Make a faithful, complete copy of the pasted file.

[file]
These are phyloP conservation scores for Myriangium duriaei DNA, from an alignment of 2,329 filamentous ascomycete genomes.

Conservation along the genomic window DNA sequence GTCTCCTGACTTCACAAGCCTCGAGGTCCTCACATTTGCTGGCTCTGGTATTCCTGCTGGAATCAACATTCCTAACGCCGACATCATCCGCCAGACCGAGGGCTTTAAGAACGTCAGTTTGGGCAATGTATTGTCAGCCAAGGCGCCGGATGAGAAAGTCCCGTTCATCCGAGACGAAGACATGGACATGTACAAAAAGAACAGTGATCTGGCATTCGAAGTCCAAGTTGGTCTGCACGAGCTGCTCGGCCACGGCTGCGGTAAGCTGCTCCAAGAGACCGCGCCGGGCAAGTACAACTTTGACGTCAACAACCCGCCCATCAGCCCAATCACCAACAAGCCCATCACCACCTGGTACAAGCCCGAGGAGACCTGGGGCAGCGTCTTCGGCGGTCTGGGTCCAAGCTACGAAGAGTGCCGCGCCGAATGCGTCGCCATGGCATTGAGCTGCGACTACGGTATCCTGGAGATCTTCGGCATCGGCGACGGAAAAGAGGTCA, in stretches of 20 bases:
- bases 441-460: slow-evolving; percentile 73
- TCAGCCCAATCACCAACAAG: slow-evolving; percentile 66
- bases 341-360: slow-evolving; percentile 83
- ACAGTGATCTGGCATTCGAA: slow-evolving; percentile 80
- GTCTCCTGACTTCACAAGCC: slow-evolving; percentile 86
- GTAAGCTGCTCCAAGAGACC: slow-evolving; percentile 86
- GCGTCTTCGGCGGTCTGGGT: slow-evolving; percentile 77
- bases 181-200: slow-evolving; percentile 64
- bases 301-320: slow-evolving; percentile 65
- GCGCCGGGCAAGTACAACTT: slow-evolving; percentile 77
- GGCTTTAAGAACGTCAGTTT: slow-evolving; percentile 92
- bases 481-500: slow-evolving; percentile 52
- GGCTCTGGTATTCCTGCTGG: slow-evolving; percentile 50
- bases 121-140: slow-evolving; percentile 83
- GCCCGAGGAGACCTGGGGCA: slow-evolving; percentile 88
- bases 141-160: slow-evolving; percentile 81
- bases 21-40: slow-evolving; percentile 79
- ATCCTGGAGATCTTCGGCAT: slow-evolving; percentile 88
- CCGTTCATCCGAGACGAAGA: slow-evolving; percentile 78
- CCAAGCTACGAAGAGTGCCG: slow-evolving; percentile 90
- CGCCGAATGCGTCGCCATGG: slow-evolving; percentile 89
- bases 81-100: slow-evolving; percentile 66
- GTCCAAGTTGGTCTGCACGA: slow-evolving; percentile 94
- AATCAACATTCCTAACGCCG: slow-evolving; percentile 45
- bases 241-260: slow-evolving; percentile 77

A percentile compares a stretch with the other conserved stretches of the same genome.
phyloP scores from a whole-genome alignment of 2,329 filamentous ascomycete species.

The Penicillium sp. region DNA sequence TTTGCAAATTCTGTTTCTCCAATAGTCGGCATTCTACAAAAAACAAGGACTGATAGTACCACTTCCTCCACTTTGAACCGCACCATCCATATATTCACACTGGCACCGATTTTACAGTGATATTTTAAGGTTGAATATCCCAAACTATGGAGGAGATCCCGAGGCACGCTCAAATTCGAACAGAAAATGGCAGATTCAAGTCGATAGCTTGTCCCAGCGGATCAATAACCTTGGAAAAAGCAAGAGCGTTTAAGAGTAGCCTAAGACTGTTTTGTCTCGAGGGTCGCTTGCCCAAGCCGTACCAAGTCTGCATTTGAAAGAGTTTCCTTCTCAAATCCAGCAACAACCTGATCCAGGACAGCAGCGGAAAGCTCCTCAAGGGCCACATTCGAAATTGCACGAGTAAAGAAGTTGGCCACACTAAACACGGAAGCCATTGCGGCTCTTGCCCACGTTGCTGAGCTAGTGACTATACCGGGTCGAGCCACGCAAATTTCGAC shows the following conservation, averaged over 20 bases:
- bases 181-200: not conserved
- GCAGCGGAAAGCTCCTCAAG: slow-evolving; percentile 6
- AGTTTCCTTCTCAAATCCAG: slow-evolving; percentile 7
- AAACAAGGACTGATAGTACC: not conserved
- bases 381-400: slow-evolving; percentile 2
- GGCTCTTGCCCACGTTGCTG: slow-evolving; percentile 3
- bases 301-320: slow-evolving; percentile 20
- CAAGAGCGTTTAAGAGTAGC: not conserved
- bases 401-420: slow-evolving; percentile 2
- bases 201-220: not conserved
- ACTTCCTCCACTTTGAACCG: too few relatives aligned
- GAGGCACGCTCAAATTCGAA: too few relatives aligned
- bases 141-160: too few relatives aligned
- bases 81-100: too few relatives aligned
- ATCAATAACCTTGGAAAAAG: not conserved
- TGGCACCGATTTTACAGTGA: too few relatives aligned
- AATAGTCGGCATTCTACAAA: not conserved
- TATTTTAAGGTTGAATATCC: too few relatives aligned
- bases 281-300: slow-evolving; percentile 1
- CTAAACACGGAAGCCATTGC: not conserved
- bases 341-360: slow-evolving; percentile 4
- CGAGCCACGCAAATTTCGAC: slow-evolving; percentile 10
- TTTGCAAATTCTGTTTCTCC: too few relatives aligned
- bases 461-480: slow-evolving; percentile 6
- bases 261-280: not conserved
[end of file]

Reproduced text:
These are phyloP conservation scores for Myriangium duriaei DNA, from an alignment of 2,329 filamentous ascomycete genomes.

Conservation along the genomic window DNA sequence GTCTCCTGACTTCACAAGCCTCGAGGTCCTCACATTTGCTGGCTCTGGTATTCCTGCTGGAATCAACATTCCTAACGCCGACATCATCCGCCAGACCGAGGGCTTTAAGAACGTCAGTTTGGGCAATGTATTGTCAGCCAAGGCGCCGGATGAGAAAGTCCCGTTCATCCGAGACGAAGACATGGACATGTACAAAAAGAACAGTGATCTGGCATTCGAAGTCCAAGTTGGTCTGCACGAGCTGCTCGGCCACGGCTGCGGTAAGCTGCTCCAAGAGACCGCGCCGGGCAAGTACAACTTTGACGTCAACAACCCGCCCATCAGCCCAATCACCAACAAGCCCATCACCACCTGGTACAAGCCCGAGGAGACCTGGGGCAGCGTCTTCGGCGGTCTGGGTCCAAGCTACGAAGAGTGCCGCGCCGAATGCGTCGCCATGGCATTGAGCTGCGACTACGGTATCCTGGAGATCTTCGGCATCGGCGACGGAAAAGAGGTCA, in stretches of 20 bases:
- bases 441-460: slow-evolving; percentile 73
- TCAGCCCAATCACCAACAAG: slow-evolving; percentile 66
- bases 341-360: slow-evolving; percentile 83
- ACAGTGATCTGGCATTCGAA: slow-evolving; percentile 80
- GTCTCCTGACTTCACAAGCC: slow-evolving; percentile 86
- GTAAGCTGCTCCAAGAGACC: slow-evolving; percentile 86
- GCGTCTTCGGCGGTCTGGGT: slow-evolving; percentile 77
- bases 181-200: slow-evolving; percentile 64
- bases 301-320: slow-evolving; percentile 65
- GCGCCGGGCAAGTACAACTT: slow-evolving; percentile 77
- GGCTTTAAGAACGTCAGTTT: slow-evolving; percentile 92
- bases 481-500: slow-evolving; percentile 52
- GGCTCTGGTATTCCTGCTGG: slow-evolving; percentile 50
- bases 121-140: slow-evolving; percentile 83
- GCCCGAGGAGACCTGGGGCA: slow-evolving; percentile 88
- bases 141-160: slow-evolving; percentile 81
- bases 21-40: slow-evolving; percentile 79
- ATCCTGGAGATCTTCGGCAT: slow-evolving; percentile 88
- CCGTTCATCCGAGACGAAGA: slow-evolving; percentile 78
- CCAAGCTACGAAGAGTGCCG: slow-evolving; percentile 90
- CGCCGAATGCGTCGCCATGG: slow-evolving; percentile 89
- bases 81-100: slow-evolving; percentile 66
- GTCCAAGTTGGTCTGCACGA: slow-evolving; percentile 94
- AATCAACATTCCTAACGCCG: slow-evolving; percentile 45
- bases 241-260: slow-evolving; percentile 77

A percentile compares a stretch with the other conserved stretches of the same genome.
phyloP scores from a whole-genome alignment of 2,329 filamentous ascomycete species.

The Penicillium sp. region DNA sequence TTTGCAAATTCTGTTTCTCCAATAGTCGGCATTCTACAAAAAACAAGGACTGATAGTACCACTTCCTCCACTTTGAACCGCACCATCCATATATTCACACTGGCACCGATTTTACAGTGATATTTTAAGGTTGAATATCCCAAACTATGGAGGAGATCCCGAGGCACGCTCAAATTCGAACAGAAAATGGCAGATTCAAGTCGATAGCTTGTCCCAGCGGATCAATAACCTTGGAAAAAGCAAGAGCGTTTAAGAGTAGCCTAAGACTGTTTTGTCTCGAGGGTCGCTTGCCCAAGCCGTACCAAGTCTGCATTTGAAAGAGTTTCCTTCTCAAATCCAGCAACAACCTGATCCAGGACAGCAGCGGAAAGCTCCTCAAGGGCCACATTCGAAATTGCACGAGTAAAGAAGTTGGCCACACTAAACACGGAAGCCATTGCGGCTCTTGCCCACGTTGCTGAGCTAGTGACTATACCGGGTCGAGCCACGCAAATTTCGAC shows the following conservation, averaged over 20 bases:
- bases 181-200: not conserved
- GCAGCGGAAAGCTCCTCAAG: slow-evolving; percentile 6
- AGTTTCCTTCTCAAATCCAG: slow-evolving; percentile 7
- AAACAAGGACTGATAGTACC: not conserved
- bases 381-400: slow-evolving; percentile 2
- GGCTCTTGCCCACGTTGCTG: slow-evolving; percentile 3
- bases 301-320: slow-evolving; percentile 20
- CAAGAGCGTTTAAGAGTAGC: not conserved
- bases 401-420: slow-evolving; percentile 2
- bases 201-220: not conserved
- ACTTCCTCCACTTTGAACCG: too few relatives aligned
- GAGGCACGCTCAAATTCGAA: too few relatives aligned
- bases 141-160: too few relatives aligned
- bases 81-100: too few relatives aligned
- ATCAATAACCTTGGAAAAAG: not conserved
- TGGCACCGATTTTACAGTGA: too few relatives aligned
- AATAGTCGGCATTCTACAAA: not conserved
- TATTTTAAGGTTGAATATCC: too few relatives aligned
- bases 281-300: slow-evolving; percentile 1
- CTAAACACGGAAGCCATTGC: not conserved
- bases 341-360: slow-evolving; percentile 4
- CGAGCCACGCAAATTTCGAC: slow-evolving; percentile 10
- TTTGCAAATTCTGTTTCTCC: too few relatives aligned
- bases 461-480: slow-evolving; percentile 6
- bases 261-280: not conserved